Amazon’s racially skewed face recognition misidentifies 28 members of congress as criminals in a £9 test

Amazon’s face recognition technology has falsely equated no less than 28 members of the US Congress with convicted criminals, a study has found. Rekognition, the controversial technology helmed by Jeff Bezos, exhibited findings that were not only alarmingly inaccurate but also racially skewed.

Amazon’s racially skewed face recognition misidentifies 28 members of congress as criminals in a £9 test

The trial was conducted by the American Civil Liberties Union (ACLU) of Northern California, which tasked Rekognition with matching 535 members of Congress with 25,000 publicly available mugshots. The endeavour resulted in over two dozen surprising – and falsified – matches between politicians and convicted criminals. The humiliating test cost Northern California’s ACLU just $12.33 (£9.40) to conduct.

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More alarmingly, the ACLU’s test showed that 11 of the misidentified members of Congress were people of colour. This highlighted a troubling disparity between the technology’s apprehension of lighter and darker skinned people; in the Congress microcosm, the error rate was 5%. Among non-white members of Congress, the error rate jumped nearly 800%, coming in at a shocking 39% of inaccuracies.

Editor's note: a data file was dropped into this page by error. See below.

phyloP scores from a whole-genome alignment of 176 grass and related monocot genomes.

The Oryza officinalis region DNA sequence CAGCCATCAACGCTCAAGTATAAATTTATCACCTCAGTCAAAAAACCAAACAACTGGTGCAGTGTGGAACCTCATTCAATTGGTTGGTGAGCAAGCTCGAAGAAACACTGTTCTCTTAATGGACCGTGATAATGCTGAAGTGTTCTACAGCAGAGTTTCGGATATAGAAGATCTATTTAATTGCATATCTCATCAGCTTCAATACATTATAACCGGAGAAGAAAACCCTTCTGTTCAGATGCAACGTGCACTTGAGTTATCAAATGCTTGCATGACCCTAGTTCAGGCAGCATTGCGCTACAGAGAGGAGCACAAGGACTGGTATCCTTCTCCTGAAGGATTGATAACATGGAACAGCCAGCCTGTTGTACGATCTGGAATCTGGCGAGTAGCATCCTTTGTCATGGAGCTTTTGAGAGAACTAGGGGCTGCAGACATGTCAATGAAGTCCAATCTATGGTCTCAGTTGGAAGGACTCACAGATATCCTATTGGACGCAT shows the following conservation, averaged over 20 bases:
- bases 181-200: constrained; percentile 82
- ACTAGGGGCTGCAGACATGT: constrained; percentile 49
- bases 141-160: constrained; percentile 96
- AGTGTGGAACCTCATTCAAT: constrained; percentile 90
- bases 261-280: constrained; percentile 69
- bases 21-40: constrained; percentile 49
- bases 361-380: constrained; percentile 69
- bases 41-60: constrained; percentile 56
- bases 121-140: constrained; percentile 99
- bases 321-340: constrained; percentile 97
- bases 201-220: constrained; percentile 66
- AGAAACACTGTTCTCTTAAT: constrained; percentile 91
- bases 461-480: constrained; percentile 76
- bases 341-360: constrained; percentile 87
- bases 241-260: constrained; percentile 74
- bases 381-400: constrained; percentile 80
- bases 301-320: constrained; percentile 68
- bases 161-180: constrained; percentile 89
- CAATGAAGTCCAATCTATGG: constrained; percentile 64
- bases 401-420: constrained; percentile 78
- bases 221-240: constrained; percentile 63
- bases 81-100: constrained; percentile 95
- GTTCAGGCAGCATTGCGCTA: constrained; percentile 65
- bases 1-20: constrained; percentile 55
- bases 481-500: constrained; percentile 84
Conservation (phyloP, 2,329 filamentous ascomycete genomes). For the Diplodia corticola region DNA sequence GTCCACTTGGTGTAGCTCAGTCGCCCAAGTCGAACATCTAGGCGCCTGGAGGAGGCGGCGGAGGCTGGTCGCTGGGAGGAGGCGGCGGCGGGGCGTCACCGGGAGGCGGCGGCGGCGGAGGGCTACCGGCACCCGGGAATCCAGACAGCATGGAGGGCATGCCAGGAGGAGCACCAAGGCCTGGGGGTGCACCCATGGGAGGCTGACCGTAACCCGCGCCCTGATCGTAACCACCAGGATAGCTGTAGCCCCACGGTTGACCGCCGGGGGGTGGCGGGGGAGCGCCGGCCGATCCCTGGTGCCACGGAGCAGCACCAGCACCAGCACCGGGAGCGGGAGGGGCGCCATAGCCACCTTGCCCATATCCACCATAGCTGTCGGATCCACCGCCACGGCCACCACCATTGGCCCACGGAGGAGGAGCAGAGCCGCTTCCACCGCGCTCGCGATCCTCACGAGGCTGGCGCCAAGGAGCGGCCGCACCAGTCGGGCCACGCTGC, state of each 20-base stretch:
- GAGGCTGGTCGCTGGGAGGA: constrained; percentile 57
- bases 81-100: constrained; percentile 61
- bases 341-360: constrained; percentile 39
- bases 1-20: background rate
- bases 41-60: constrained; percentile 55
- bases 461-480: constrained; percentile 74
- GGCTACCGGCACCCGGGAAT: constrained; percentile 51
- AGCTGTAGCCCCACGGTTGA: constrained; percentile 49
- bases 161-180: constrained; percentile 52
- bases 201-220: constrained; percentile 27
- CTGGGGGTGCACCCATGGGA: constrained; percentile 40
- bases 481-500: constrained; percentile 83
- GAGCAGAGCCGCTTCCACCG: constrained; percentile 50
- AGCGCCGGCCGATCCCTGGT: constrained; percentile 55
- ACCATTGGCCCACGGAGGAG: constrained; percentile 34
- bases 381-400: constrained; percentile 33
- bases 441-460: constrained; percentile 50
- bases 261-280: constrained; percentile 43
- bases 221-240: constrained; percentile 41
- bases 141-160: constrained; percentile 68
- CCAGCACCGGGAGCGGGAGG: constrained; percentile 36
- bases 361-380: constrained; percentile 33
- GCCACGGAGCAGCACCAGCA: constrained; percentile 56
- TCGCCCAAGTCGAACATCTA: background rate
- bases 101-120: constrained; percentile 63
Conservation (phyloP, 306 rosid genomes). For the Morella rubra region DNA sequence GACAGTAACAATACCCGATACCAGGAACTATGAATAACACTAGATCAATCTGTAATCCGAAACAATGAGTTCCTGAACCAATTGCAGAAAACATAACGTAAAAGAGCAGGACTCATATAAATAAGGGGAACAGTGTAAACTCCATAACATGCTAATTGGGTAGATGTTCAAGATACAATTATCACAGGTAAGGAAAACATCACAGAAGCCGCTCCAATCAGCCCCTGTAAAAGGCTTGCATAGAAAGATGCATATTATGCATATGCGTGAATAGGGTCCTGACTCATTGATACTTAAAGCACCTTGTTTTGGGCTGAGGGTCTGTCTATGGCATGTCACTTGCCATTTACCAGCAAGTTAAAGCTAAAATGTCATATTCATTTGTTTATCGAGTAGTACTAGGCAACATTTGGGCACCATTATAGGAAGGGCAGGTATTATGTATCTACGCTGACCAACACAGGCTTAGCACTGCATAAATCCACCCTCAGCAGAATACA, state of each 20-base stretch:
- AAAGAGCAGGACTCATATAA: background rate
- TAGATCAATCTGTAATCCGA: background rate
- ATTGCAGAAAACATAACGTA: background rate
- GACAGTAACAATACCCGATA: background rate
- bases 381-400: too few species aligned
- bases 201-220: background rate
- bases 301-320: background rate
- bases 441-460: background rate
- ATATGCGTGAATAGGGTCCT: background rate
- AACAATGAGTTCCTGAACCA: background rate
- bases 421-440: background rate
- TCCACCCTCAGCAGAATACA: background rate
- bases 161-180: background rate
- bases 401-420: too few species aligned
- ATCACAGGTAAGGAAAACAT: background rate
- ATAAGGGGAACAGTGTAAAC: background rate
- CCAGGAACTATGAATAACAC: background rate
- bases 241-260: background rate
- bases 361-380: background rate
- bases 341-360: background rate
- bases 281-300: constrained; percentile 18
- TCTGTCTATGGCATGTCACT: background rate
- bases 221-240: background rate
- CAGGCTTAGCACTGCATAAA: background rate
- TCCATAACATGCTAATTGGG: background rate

In a country – indeed, a hemisphere – where institutionalised racism is so ingrained, the last thing anyone needs is an unwieldy and illiberal facial recognition tool entrenching that racism further. Particularly not when it’s backed by the richest man in the world.


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It’s not even the mismatches alone which are troubling. As the ACLU points out in a blog post, officers could get “matches” for previous convictions, such as concealed-weapon arrests, a happening which could result in a pre-existing bias “before an encounter even begins”.

For its part, Amazon conceded that the technology was far from perfect, saying in a statement that Rekognition’s software “could probably be improved by following best practices”. It also posited a 95% confidence threshold for authorities deciding if there’s a match.

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As such, Rekognition is joining the ranks of other arbitrary and inaccurate facial recognition technologies. Not least of all one trialled by London’s Metropolitan Police back in May, which wielded an almost impressively erroneous 98% inaccuracy rate. Sounds like there’s more than a little tinkering to be done on the facial recognition technology platform.

In the meantime, the fate of Rekognition remains in the lurch. Although it has to be said, any technology named like a mid-90s boy band doesn’t exactly have us brimming with confidence.

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